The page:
Master of Professional Accountancy Vs MBA

Feb 08, 2018

Compare and contrast the Master of Professional Accountancy with the Master of Business Administration degree. Find out about some of the careers each one prepares you for, common coursework and admissions requirements.

Potential graduate students should choose between a Master of Professional Accountancy (MPA) degree program and a Master of Business Administration (MBA) degree program based on their personal interests and career goals in the field of business. Despite having some overlap in common coursework, these degree programs are very different and prepare students for different types of careers. Here we discuss each degree program and their admissions requirements.

Comparing an MPA to an MBA

Master of Professional Accountancy

Master of Professional Accountancy degree programs are specifically designed for students wishing to work in public accounting and help prepare them for the Certified Public Accountant (CPA) exam. These programs can typically be completed in roughly 1 year and are available online or on-campus and in full- or part-time formats. Some MPA programs offer internship opportunities, additional graduate certificates and even specializations, such as audit data analytics or financial reporting. Elective courses may vary by program, but most MPA programs require similar core courses that cover topics in accounting ethics, tax reporting, accounting theory and accounting analysis. Most graduates of an MPA program do pursue careers as professional accountants and go on to earn their CPA credential to work for the government or other organizations in a variety of industries.

Master of Business Administration

Master of Business Administration degree programs are much broader programs in the field of business that allow students to specialize in a variety of areas to more closely match their interests and career goals. Most MBA programs can be completed in 1 to 2 years and are available in full- and part-time formats online and on-campus, often with flexible evening and weekend courses for working professionals. Many MBA programs require students to complete a capstone project and/or an internship for hands-on learning experience. They also commonly offer offer a wide range of concentrations, including finance, marketing, accounting, human resources, supply chain management, information systems, organizational leadership and much more.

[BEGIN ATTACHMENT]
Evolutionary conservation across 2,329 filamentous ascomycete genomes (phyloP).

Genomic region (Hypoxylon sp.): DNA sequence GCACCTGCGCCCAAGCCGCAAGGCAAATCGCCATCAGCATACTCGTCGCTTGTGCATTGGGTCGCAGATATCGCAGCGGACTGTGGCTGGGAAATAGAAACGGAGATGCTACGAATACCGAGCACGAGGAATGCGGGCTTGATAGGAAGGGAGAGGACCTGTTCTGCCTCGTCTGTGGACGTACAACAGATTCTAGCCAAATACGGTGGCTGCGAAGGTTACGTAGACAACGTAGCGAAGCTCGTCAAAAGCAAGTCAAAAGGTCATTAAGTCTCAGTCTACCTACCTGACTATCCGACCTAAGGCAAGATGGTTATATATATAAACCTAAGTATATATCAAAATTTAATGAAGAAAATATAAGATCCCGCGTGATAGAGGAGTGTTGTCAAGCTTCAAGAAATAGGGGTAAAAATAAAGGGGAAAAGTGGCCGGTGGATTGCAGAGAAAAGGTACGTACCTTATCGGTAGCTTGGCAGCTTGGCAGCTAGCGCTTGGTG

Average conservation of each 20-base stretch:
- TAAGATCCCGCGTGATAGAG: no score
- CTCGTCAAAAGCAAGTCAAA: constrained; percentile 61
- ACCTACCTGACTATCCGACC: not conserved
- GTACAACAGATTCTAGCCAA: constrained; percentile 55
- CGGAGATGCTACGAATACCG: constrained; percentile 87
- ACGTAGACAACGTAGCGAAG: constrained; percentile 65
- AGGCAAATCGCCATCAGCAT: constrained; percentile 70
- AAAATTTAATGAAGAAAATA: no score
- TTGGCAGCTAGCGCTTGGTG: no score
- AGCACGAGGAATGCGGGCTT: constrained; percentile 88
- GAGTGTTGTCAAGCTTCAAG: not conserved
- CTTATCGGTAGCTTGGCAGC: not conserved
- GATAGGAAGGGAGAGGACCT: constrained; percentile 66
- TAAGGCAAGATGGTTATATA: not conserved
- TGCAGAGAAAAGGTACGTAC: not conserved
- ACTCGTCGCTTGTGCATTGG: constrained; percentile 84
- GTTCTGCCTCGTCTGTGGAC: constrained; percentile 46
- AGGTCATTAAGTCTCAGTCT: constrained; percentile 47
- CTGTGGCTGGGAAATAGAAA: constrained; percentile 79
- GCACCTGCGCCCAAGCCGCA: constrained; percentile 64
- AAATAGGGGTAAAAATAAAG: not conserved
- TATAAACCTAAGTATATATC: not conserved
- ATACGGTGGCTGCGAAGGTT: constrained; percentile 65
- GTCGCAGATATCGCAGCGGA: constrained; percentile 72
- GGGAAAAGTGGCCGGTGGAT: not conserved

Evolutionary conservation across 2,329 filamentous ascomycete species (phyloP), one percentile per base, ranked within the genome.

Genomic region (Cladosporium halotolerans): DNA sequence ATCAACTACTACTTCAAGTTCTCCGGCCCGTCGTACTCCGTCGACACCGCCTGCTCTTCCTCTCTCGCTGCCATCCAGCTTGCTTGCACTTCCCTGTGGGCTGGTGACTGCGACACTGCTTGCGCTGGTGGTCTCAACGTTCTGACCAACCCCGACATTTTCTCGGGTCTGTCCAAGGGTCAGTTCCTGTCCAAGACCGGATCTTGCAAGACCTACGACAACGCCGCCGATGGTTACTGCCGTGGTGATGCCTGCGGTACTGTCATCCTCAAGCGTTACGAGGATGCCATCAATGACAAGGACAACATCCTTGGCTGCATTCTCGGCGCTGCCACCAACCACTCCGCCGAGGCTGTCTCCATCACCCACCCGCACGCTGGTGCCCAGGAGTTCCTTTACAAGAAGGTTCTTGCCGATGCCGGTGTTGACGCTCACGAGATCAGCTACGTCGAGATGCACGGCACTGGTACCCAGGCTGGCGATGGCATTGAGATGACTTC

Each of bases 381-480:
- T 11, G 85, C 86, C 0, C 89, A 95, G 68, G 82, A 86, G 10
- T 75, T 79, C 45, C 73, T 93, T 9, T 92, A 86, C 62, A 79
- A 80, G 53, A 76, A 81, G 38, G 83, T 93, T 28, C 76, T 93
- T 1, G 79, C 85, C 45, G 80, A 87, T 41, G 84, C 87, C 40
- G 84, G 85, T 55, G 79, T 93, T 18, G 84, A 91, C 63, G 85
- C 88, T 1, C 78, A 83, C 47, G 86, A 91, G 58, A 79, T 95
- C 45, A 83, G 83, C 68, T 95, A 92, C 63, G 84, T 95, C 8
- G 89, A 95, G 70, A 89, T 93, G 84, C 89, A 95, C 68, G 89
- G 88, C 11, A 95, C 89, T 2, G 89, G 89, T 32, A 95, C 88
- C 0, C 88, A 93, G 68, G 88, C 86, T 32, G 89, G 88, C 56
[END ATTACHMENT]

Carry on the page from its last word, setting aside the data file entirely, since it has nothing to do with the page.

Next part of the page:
Much of the program's coursework depends on students' chosen concentration, but some common core courses cover topics in financial accounting, statistics, organizational behavior, ethics, economics, information management and project management. Graduates of an MBA program may have a competitive edge and are qualified to work a wide range of administrative and business-related careers in the government, private and public sectors. They could land positions as business managers and analysts, or they may use their knowledge to start their own business if they would like.

Common Entrance Requirements

Both the MPA and MBA programs typically require applicants to fill out graduate admissions applications and then submit the necessary fees, official undergraduate transcripts, GRE or GMAT scores, letters of recommendation, a statement of purpose and/or a resume. MPA programs may require applicants to have prior coursework in relevant subjects including business law, financial accounting and/or managerial accounting. These programs could waive GMAT/GRE scores if students have a high GPA (usually above 3.0). MBA degree programs often require applicants to have work experience and may ask students to highlight any business, leadership and/or managerial experience in their resumes. Some of these programs may have a minimum GPA as low as a 2.0 for applicants, but this varies widely by institution.

Although they are both in the field of business, an MPA degree program is more specific to students wishing to work as accountants while an MBA is a broader degree program that allows students to specialize in a particular area of business to prepare for their managerial careers. Both of these degree programs offer coursework in finance and accounting, but they differ in their available concentrations and some admissions requirements.

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